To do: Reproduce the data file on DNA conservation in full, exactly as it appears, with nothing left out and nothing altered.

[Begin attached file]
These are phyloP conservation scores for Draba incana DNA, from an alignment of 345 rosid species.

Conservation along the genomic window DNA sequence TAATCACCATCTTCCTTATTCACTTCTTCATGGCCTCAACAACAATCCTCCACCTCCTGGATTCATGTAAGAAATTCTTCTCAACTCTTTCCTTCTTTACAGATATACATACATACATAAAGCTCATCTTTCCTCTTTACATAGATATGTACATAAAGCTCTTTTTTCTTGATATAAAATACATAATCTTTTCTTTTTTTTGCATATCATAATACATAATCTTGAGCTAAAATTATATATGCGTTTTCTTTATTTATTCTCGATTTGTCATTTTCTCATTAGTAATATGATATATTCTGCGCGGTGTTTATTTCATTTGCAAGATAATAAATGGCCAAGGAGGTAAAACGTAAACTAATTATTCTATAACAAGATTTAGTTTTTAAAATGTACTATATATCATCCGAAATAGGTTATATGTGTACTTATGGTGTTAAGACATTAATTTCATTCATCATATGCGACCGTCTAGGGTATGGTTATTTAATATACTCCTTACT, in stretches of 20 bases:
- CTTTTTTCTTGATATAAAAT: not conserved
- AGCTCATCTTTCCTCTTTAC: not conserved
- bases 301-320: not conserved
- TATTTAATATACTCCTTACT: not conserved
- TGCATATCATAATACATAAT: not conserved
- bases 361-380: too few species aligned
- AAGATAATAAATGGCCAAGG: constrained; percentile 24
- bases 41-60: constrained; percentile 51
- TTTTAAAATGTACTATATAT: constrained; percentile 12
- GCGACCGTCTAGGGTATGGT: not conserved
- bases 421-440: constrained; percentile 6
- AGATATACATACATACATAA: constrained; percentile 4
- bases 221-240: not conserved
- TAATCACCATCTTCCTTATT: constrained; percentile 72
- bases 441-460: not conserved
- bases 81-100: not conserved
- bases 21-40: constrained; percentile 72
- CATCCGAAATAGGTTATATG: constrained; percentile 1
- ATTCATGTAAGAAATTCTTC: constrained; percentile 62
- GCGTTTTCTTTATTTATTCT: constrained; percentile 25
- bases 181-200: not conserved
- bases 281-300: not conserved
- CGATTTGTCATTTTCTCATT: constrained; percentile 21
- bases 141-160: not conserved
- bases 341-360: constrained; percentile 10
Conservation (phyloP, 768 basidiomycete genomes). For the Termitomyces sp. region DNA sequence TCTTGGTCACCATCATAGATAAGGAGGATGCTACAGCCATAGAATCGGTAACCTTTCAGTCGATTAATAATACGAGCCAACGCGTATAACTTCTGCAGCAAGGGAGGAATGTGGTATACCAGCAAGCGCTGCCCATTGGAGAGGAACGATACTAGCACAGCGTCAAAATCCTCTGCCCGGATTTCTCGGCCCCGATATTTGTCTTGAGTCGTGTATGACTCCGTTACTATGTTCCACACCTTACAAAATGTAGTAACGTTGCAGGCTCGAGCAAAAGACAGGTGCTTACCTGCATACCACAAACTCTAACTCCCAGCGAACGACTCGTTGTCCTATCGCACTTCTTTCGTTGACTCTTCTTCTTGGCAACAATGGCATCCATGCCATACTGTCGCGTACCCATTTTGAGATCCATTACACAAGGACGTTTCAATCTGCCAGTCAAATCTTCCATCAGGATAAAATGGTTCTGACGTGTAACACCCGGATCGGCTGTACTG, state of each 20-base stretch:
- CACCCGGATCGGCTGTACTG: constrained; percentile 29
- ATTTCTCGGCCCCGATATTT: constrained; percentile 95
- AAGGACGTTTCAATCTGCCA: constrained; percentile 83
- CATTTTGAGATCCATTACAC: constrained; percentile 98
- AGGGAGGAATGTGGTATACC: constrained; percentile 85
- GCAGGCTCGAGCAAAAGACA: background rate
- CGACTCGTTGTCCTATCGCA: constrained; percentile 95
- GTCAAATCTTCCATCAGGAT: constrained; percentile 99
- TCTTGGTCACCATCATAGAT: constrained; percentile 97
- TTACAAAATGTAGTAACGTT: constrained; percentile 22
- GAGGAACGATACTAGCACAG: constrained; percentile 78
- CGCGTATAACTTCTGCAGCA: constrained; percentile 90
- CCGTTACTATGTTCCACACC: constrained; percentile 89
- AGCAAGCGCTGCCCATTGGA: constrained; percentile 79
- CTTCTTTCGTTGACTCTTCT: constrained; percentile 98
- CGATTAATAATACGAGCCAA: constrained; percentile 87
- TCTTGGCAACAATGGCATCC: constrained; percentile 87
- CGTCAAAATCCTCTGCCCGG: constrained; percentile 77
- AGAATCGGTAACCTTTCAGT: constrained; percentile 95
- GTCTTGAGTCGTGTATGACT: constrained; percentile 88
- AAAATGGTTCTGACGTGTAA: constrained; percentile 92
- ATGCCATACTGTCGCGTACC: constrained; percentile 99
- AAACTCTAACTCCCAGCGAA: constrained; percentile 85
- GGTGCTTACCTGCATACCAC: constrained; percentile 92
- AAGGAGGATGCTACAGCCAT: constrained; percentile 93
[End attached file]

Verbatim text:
These are phyloP conservation scores for Draba incana DNA, from an alignment of 345 rosid species.

Conservation along the genomic window DNA sequence TAATCACCATCTTCCTTATTCACTTCTTCATGGCCTCAACAACAATCCTCCACCTCCTGGATTCATGTAAGAAATTCTTCTCAACTCTTTCCTTCTTTACAGATATACATACATACATAAAGCTCATCTTTCCTCTTTACATAGATATGTACATAAAGCTCTTTTTTCTTGATATAAAATACATAATCTTTTCTTTTTTTTGCATATCATAATACATAATCTTGAGCTAAAATTATATATGCGTTTTCTTTATTTATTCTCGATTTGTCATTTTCTCATTAGTAATATGATATATTCTGCGCGGTGTTTATTTCATTTGCAAGATAATAAATGGCCAAGGAGGTAAAACGTAAACTAATTATTCTATAACAAGATTTAGTTTTTAAAATGTACTATATATCATCCGAAATAGGTTATATGTGTACTTATGGTGTTAAGACATTAATTTCATTCATCATATGCGACCGTCTAGGGTATGGTTATTTAATATACTCCTTACT, in stretches of 20 bases:
- CTTTTTTCTTGATATAAAAT: not conserved
- AGCTCATCTTTCCTCTTTAC: not conserved
- bases 301-320: not conserved
- TATTTAATATACTCCTTACT: not conserved
- TGCATATCATAATACATAAT: not conserved
- bases 361-380: too few species aligned
- AAGATAATAAATGGCCAAGG: constrained; percentile 24
- bases 41-60: constrained; percentile 51
- TTTTAAAATGTACTATATAT: constrained; percentile 12
- GCGACCGTCTAGGGTATGGT: not conserved
- bases 421-440: constrained; percentile 6
- AGATATACATACATACATAA: constrained; percentile 4
- bases 221-240: not conserved
- TAATCACCATCTTCCTTATT: constrained; percentile 72
- bases 441-460: not conserved
- bases 81-100: not conserved
- bases 21-40: constrained; percentile 72
- CATCCGAAATAGGTTATATG: constrained; percentile 1
- ATTCATGTAAGAAATTCTTC: constrained; percentile 62
- GCGTTTTCTTTATTTATTCT: constrained; percentile 25
- bases 181-200: not conserved
- bases 281-300: not conserved
- CGATTTGTCATTTTCTCATT: constrained; percentile 21
- bases 141-160: not conserved
- bases 341-360: constrained; percentile 10
Conservation (phyloP, 768 basidiomycete genomes). For the Termitomyces sp. region DNA sequence TCTTGGTCACCATCATAGATAAGGAGGATGCTACAGCCATAGAATCGGTAACCTTTCAGTCGATTAATAATACGAGCCAACGCGTATAACTTCTGCAGCAAGGGAGGAATGTGGTATACCAGCAAGCGCTGCCCATTGGAGAGGAACGATACTAGCACAGCGTCAAAATCCTCTGCCCGGATTTCTCGGCCCCGATATTTGTCTTGAGTCGTGTATGACTCCGTTACTATGTTCCACACCTTACAAAATGTAGTAACGTTGCAGGCTCGAGCAAAAGACAGGTGCTTACCTGCATACCACAAACTCTAACTCCCAGCGAACGACTCGTTGTCCTATCGCACTTCTTTCGTTGACTCTTCTTCTTGGCAACAATGGCATCCATGCCATACTGTCGCGTACCCATTTTGAGATCCATTACACAAGGACGTTTCAATCTGCCAGTCAAATCTTCCATCAGGATAAAATGGTTCTGACGTGTAACACCCGGATCGGCTGTACTG, state of each 20-base stretch:
- CACCCGGATCGGCTGTACTG: constrained; percentile 29
- ATTTCTCGGCCCCGATATTT: constrained; percentile 95
- AAGGACGTTTCAATCTGCCA: constrained; percentile 83
- CATTTTGAGATCCATTACAC: constrained; percentile 98
- AGGGAGGAATGTGGTATACC: constrained; percentile 85
- GCAGGCTCGAGCAAAAGACA: background rate
- CGACTCGTTGTCCTATCGCA: constrained; percentile 95
- GTCAAATCTTCCATCAGGAT: constrained; percentile 99
- TCTTGGTCACCATCATAGAT: constrained; percentile 97
- TTACAAAATGTAGTAACGTT: constrained; percentile 22
- GAGGAACGATACTAGCACAG: constrained; percentile 78
- CGCGTATAACTTCTGCAGCA: constrained; percentile 90
- CCGTTACTATGTTCCACACC: constrained; percentile 89
- AGCAAGCGCTGCCCATTGGA: constrained; percentile 79
- CTTCTTTCGTTGACTCTTCT: constrained; percentile 98
- CGATTAATAATACGAGCCAA: constrained; percentile 87
- TCTTGGCAACAATGGCATCC: constrained; percentile 87
- CGTCAAAATCCTCTGCCCGG: constrained; percentile 77
- AGAATCGGTAACCTTTCAGT: constrained; percentile 95
- GTCTTGAGTCGTGTATGACT: constrained; percentile 88
- AAAATGGTTCTGACGTGTAA: constrained; percentile 92
- ATGCCATACTGTCGCGTACC: constrained; percentile 99
- AAACTCTAACTCCCAGCGAA: constrained; percentile 85
- GGTGCTTACCTGCATACCAC: constrained; percentile 92
- AAGGAGGATGCTACAGCCAT: constrained; percentile 93